Doing it Right the First Time

How often have we heard the maxim of “Doing it Right the First Time?”

The intent of this thought is referring to the quality of the process people should use to accomplish things. The goal should be to use an efficient, high-quality process such that the resulting product (in the broadest sense) is totally complete requiring just about no changes. This is an ideal goal for everything we do.

For Entrepreneurs, it also provides a different perspective that is critical to their ventures.

Since Entrepreneurs have limited resources – money and time –  doing it right the first time means even more. If Entrepreneurs do not do certain things right the first time, they might run out of resources or opportunities to do it again or over. Or, having not done it right the first time might be too costly for them.

In addition to product or service development, other examples of doing it right the first time could be in:

  • negotiating legal contracts
  • rolling out high-priced marketing programs
  • hiring key people
  • making presentations to investors
  • selling to customers
  • signing up for leased facilities

The examples are by no means exhaustive, but the key point is that Entrepreneurs need a process to ensure that whatever significant or critical activity that they are trying to accomplish goes through proper scrutiny, such that costly errors and omissions are mitigated.

There is never a perfect process, but the more you make it closer to perfect the better the chances of doing it right the first time.

Do the Right Things!

Ravi Patel

www.patelCFOservices.com

Building Consensus

“A genuine leader is not a searcher for consensus but a molder of consensus” – MLK Jr.

Every new idea, whether small or grandiose, has to be sold to people for its acceptance. A true leader goes about it the right way.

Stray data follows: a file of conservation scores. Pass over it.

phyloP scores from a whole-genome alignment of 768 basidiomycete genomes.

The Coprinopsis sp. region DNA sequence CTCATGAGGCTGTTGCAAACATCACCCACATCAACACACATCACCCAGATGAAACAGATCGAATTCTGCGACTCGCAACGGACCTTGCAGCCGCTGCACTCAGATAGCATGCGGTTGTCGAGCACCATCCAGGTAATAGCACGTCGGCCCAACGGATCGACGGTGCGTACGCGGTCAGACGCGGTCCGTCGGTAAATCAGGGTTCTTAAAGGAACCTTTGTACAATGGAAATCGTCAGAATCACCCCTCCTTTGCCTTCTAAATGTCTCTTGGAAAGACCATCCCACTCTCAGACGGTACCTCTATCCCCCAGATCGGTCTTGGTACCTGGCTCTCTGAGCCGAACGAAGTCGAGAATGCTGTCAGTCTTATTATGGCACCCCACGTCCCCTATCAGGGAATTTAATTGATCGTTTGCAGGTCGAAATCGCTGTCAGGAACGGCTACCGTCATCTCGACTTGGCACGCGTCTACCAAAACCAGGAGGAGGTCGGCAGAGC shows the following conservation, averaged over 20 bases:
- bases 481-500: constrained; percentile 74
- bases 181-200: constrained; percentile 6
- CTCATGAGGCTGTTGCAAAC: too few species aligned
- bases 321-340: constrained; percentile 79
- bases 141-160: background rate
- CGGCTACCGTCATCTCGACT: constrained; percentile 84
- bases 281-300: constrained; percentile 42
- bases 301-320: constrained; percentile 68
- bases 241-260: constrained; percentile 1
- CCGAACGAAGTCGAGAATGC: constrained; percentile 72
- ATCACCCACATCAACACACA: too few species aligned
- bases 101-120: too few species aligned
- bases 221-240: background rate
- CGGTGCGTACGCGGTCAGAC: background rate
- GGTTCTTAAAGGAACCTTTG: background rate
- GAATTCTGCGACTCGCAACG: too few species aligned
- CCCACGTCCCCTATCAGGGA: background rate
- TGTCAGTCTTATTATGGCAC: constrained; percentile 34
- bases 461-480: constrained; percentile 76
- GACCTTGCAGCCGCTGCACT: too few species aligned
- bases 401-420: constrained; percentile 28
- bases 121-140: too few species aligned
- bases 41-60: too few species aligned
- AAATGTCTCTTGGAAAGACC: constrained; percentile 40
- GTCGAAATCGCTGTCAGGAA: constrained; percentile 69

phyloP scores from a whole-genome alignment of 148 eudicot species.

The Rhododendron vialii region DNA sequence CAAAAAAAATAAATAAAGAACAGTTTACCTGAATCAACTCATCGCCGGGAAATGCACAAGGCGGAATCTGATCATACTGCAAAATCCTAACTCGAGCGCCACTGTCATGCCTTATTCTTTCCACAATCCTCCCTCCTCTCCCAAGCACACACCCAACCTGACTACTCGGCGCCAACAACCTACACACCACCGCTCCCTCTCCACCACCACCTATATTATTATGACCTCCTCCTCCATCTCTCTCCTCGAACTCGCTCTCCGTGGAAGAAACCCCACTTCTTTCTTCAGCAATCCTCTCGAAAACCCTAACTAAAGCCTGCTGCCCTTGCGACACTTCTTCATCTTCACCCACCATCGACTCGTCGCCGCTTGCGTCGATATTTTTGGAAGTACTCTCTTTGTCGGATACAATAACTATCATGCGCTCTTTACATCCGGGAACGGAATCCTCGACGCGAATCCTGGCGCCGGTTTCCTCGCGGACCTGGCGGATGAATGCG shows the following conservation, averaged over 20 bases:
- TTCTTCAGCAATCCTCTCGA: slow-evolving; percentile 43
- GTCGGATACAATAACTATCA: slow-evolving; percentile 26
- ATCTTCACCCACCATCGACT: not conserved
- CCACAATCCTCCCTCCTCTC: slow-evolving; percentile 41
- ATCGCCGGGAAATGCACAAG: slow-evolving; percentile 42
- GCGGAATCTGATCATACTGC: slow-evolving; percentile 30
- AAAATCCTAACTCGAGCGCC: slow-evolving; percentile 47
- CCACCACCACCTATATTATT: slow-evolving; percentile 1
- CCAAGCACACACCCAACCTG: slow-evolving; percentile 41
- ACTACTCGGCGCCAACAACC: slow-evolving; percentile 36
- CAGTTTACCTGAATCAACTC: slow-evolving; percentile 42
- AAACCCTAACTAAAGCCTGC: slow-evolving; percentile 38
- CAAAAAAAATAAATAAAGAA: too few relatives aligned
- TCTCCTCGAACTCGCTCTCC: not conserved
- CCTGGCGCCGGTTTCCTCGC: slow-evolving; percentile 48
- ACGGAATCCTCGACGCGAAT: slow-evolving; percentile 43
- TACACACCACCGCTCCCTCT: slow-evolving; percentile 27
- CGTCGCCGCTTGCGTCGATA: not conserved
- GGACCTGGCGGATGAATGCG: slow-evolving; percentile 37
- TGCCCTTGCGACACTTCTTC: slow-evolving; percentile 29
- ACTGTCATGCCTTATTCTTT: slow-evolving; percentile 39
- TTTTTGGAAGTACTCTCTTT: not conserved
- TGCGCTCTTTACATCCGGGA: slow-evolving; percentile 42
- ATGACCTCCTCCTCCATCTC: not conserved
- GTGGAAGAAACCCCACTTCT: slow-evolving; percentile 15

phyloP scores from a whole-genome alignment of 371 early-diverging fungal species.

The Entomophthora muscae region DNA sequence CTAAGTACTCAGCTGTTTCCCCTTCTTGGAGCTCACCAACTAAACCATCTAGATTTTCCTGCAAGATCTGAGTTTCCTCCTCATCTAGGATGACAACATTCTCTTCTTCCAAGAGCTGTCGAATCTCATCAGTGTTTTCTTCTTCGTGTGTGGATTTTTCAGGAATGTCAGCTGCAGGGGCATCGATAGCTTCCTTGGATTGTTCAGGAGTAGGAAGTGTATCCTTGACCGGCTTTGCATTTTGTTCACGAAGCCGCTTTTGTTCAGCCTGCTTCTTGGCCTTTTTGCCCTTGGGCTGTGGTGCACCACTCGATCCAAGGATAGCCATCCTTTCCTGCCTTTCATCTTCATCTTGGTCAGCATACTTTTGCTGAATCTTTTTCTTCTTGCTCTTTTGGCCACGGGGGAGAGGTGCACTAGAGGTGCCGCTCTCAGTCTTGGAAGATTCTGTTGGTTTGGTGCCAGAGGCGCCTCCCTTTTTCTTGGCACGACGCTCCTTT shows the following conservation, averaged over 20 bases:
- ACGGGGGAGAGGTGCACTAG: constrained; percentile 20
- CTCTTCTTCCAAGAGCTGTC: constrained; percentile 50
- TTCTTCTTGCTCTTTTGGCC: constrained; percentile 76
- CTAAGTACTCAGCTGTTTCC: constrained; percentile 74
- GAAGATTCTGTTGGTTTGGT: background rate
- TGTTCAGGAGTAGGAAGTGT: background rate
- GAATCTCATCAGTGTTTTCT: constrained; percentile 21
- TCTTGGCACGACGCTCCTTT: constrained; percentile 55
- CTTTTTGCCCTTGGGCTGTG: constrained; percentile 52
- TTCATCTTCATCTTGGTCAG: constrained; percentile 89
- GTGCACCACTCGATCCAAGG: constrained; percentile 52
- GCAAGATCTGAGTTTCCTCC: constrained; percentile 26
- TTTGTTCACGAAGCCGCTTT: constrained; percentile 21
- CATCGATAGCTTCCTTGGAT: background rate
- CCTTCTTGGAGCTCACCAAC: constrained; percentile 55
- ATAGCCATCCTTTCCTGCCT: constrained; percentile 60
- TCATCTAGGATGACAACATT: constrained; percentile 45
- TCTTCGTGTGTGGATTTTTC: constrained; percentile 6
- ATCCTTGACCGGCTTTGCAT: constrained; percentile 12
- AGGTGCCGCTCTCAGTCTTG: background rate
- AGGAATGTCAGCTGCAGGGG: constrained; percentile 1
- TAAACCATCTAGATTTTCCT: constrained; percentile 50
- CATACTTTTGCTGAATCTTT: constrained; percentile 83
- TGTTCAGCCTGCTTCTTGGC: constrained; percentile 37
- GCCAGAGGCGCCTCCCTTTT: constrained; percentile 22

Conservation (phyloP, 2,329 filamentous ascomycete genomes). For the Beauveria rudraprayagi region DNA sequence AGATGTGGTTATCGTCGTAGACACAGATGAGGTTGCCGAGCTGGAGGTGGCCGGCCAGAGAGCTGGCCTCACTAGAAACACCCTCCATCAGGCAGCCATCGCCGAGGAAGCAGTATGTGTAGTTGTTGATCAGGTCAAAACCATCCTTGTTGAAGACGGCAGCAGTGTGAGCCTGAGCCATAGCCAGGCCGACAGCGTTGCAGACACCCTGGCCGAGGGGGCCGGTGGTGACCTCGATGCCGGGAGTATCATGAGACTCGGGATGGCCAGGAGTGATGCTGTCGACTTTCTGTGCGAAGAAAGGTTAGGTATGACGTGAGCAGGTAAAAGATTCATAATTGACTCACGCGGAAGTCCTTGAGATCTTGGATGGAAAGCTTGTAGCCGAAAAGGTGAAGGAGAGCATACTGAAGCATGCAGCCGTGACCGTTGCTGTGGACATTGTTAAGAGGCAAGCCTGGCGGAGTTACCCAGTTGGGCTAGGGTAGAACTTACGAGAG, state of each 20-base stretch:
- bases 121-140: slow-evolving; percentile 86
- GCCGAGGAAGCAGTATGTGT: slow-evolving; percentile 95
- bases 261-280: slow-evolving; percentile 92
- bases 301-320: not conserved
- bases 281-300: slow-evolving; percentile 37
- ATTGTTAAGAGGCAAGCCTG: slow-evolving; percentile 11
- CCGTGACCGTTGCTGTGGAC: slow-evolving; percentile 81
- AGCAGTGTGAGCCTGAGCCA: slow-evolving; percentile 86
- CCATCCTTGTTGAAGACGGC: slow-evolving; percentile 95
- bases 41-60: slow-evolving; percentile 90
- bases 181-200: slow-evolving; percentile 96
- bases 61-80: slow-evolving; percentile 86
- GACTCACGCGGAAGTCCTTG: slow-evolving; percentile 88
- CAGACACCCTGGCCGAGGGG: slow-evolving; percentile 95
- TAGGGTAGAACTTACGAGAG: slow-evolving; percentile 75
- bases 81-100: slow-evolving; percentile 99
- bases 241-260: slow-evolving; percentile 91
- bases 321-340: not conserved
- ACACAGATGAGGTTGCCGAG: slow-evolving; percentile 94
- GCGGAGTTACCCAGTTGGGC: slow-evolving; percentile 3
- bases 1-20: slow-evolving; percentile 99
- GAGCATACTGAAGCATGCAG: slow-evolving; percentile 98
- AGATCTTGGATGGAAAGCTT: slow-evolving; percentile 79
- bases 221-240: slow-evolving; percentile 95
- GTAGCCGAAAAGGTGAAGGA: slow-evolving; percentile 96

A consensus is defined as a majority of opinion or general agreement. In many organizations, getting consensus becomes a “political” process wherein the idea promoter seeks out or searches for people who agree with him/her, largely based on personal appeal of the person rather than the idea. This is not true leadership in getting consensus on an idea.

Rather, a genuine leader stresses the virtue of an idea and actively persuades people on its benefits thereby molding or building consensus. The acceptance of the idea then becomes internal to the believer rather than being forced upon him/her through brow-beating or intimidation. If the leader is successful in building, rather than seeking, consensus the implementation of the idea is more effective and lasts for the long term. The benefits of seeking quick consensus are often short-lived.

True Entrepreneurial leadership should strive for molding consensus to generate wide acceptance of new ideas in their companies.

Ravi Patel

www.patelCFOservices.com

Published in: on October 23, 2012 at 5:49 am  Leave a Comment  
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Measuring Customer Experience

A few month ago I posted a blog suggesting that Customer Service should be a strategic goal to make it a more prominent part of your Mission. One should develop SMART metrics to track the progress of improvement towards this objective.